Antiviral and lung protective activity of a novel RSV fusion inhibitor in a mouse model
Faculty of Pharmaceutical, Biomedical and Veterinary Sciences. Pharmacy
The European respiratory journal. - Copenhagen
, p. 401-408
University of Antwerp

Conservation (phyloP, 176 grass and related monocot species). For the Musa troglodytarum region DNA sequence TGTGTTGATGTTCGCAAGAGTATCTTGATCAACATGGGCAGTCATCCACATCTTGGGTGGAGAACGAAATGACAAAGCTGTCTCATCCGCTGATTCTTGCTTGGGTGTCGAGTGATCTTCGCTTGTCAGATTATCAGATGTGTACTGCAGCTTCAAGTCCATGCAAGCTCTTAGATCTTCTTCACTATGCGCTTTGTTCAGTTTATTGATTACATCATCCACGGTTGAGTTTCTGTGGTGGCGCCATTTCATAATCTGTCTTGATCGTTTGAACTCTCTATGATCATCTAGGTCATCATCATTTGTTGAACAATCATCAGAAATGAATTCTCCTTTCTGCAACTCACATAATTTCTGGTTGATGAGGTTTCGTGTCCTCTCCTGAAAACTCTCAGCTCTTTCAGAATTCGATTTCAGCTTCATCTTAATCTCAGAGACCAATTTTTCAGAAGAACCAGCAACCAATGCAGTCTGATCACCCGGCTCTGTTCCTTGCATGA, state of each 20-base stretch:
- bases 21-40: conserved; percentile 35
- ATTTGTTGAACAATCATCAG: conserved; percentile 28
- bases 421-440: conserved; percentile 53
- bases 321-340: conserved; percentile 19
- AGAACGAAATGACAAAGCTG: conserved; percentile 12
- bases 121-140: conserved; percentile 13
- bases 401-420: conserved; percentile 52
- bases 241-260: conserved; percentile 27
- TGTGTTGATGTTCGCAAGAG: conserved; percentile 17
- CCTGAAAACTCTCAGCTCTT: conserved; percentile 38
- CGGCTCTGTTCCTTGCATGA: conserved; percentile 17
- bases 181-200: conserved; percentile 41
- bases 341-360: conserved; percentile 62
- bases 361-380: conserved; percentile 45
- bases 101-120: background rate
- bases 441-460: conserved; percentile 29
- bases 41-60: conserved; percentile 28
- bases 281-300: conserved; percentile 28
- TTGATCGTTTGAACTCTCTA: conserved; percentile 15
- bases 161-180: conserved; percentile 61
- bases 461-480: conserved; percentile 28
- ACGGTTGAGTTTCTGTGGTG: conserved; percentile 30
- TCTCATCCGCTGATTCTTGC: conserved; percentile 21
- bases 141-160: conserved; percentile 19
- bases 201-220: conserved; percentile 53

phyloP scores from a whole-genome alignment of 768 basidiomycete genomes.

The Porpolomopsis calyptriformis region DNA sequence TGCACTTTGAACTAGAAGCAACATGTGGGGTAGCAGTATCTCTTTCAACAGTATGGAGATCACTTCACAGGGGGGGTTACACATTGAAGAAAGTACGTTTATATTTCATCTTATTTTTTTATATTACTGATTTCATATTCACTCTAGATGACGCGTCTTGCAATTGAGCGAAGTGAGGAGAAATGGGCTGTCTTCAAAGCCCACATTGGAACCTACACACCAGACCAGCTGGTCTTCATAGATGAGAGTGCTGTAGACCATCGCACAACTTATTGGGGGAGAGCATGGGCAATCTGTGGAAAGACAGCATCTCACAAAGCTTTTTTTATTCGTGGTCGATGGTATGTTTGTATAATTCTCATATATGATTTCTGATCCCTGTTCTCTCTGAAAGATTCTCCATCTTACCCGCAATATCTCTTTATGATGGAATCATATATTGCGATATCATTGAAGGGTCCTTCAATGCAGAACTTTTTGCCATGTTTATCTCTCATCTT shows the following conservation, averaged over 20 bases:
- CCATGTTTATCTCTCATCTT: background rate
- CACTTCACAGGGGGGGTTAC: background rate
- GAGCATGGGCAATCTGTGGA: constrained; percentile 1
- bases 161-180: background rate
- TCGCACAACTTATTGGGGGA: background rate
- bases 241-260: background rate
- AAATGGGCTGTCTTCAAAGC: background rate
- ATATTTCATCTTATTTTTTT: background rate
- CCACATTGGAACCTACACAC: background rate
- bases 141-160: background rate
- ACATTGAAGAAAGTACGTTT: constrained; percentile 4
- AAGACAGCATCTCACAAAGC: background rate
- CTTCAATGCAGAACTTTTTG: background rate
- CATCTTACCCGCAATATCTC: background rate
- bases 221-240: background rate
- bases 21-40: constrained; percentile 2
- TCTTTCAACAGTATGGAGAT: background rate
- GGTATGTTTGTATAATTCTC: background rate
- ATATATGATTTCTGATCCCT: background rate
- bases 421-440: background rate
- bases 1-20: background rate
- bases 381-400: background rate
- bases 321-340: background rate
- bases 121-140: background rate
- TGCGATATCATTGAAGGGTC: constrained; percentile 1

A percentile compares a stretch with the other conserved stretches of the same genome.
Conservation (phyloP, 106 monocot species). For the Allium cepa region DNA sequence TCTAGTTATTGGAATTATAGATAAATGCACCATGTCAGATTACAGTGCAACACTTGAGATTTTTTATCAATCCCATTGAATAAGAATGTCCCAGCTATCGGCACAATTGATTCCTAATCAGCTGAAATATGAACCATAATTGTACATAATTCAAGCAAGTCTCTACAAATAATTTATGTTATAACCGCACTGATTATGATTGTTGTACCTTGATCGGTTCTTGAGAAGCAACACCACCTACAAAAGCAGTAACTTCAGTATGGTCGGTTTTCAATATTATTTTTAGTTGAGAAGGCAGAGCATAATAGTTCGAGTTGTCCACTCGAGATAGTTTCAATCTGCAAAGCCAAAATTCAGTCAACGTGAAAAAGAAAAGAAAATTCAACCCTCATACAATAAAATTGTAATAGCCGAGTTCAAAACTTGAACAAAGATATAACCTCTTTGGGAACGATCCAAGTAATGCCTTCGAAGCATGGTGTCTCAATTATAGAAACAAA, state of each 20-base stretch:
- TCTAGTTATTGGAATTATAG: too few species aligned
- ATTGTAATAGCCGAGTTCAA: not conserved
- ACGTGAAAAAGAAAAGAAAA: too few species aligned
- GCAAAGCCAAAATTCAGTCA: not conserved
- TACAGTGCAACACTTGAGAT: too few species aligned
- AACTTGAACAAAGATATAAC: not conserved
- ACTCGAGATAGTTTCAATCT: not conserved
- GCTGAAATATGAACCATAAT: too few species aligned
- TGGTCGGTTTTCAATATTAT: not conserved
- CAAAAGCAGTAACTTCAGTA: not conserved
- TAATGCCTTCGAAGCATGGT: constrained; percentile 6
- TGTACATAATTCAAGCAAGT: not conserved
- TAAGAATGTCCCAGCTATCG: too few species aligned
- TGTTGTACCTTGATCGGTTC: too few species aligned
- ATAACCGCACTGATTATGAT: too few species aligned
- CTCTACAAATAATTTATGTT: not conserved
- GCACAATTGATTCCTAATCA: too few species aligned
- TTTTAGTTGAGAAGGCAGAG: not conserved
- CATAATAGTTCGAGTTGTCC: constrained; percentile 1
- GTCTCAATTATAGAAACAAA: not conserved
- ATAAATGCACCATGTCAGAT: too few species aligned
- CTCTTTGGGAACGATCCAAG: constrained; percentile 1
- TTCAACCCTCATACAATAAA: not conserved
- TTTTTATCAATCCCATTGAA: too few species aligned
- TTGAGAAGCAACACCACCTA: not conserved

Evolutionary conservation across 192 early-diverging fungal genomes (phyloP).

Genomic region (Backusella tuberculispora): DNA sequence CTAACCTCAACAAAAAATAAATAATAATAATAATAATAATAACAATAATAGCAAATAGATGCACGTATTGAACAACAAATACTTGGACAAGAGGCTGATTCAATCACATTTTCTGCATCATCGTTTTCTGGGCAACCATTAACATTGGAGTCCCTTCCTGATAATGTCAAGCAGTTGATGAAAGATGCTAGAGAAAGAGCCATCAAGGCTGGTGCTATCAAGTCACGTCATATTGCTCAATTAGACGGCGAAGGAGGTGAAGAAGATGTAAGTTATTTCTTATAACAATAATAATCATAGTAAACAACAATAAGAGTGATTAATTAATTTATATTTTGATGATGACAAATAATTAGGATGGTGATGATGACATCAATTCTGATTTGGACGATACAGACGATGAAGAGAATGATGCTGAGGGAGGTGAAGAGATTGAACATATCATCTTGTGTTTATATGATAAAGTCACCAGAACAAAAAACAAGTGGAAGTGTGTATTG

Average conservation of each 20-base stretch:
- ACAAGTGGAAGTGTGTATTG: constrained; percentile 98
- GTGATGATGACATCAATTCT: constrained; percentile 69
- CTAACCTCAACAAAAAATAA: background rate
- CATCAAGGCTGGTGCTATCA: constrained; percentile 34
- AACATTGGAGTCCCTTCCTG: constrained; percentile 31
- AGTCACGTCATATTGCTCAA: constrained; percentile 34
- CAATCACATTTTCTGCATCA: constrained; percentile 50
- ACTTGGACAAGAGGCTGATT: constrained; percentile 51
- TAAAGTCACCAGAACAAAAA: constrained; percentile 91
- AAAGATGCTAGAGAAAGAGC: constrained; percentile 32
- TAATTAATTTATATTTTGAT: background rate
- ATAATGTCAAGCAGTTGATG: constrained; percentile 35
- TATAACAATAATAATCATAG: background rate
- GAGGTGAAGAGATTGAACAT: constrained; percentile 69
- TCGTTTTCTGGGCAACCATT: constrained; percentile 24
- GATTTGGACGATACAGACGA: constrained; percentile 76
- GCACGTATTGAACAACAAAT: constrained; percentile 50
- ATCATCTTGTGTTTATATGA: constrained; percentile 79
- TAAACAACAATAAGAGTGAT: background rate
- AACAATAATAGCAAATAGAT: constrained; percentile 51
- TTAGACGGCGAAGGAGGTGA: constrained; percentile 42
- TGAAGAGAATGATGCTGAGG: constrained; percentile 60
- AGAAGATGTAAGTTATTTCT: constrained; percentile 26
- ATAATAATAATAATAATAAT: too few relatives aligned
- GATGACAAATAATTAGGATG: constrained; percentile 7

Respiratory syncytial virus (RSV) causes bronchiolitis in young children and common colds in adults. There is no licensed vaccine, and prophylactic treatment with palivizumab is very expensive and limited to high risk infants. Ribavirin is used as an antiviral treatment in infants and immunosuppressed patients, and its use is limited due to side effects, toxicity to the recipient and staff and evidence of marginal clinical efficacy. We therefore studied the in vivo kinetics, antiviral and protective properties of a novel candidate for RSV disease treatment. The drug is a small molecule (TMC353121) discovered by screening for fusion inhibitory properties against RSV in a cellular infection model. The pharmacokinetics of TMC353121 was studied in BALB/c mice and antiviral effects determined by testing viral loads in lung tissue by quantitative RT-PCR and plaque assay after intranasal RSV infection. At doses between 0.2510 mg·kg−1, TMC353121 significantly reduced viral load, BAL cell accumulation and the severity of lung histopathological change after infection. Treatment remained effective if started within 48 hours post-infection, but was ineffective thereafter. Therefore, TMC353121 is a novel potent antiviral drug, in vivo reducing RSV replication and inhibiting consequential lung inflammation, with a great potential for further clinical development.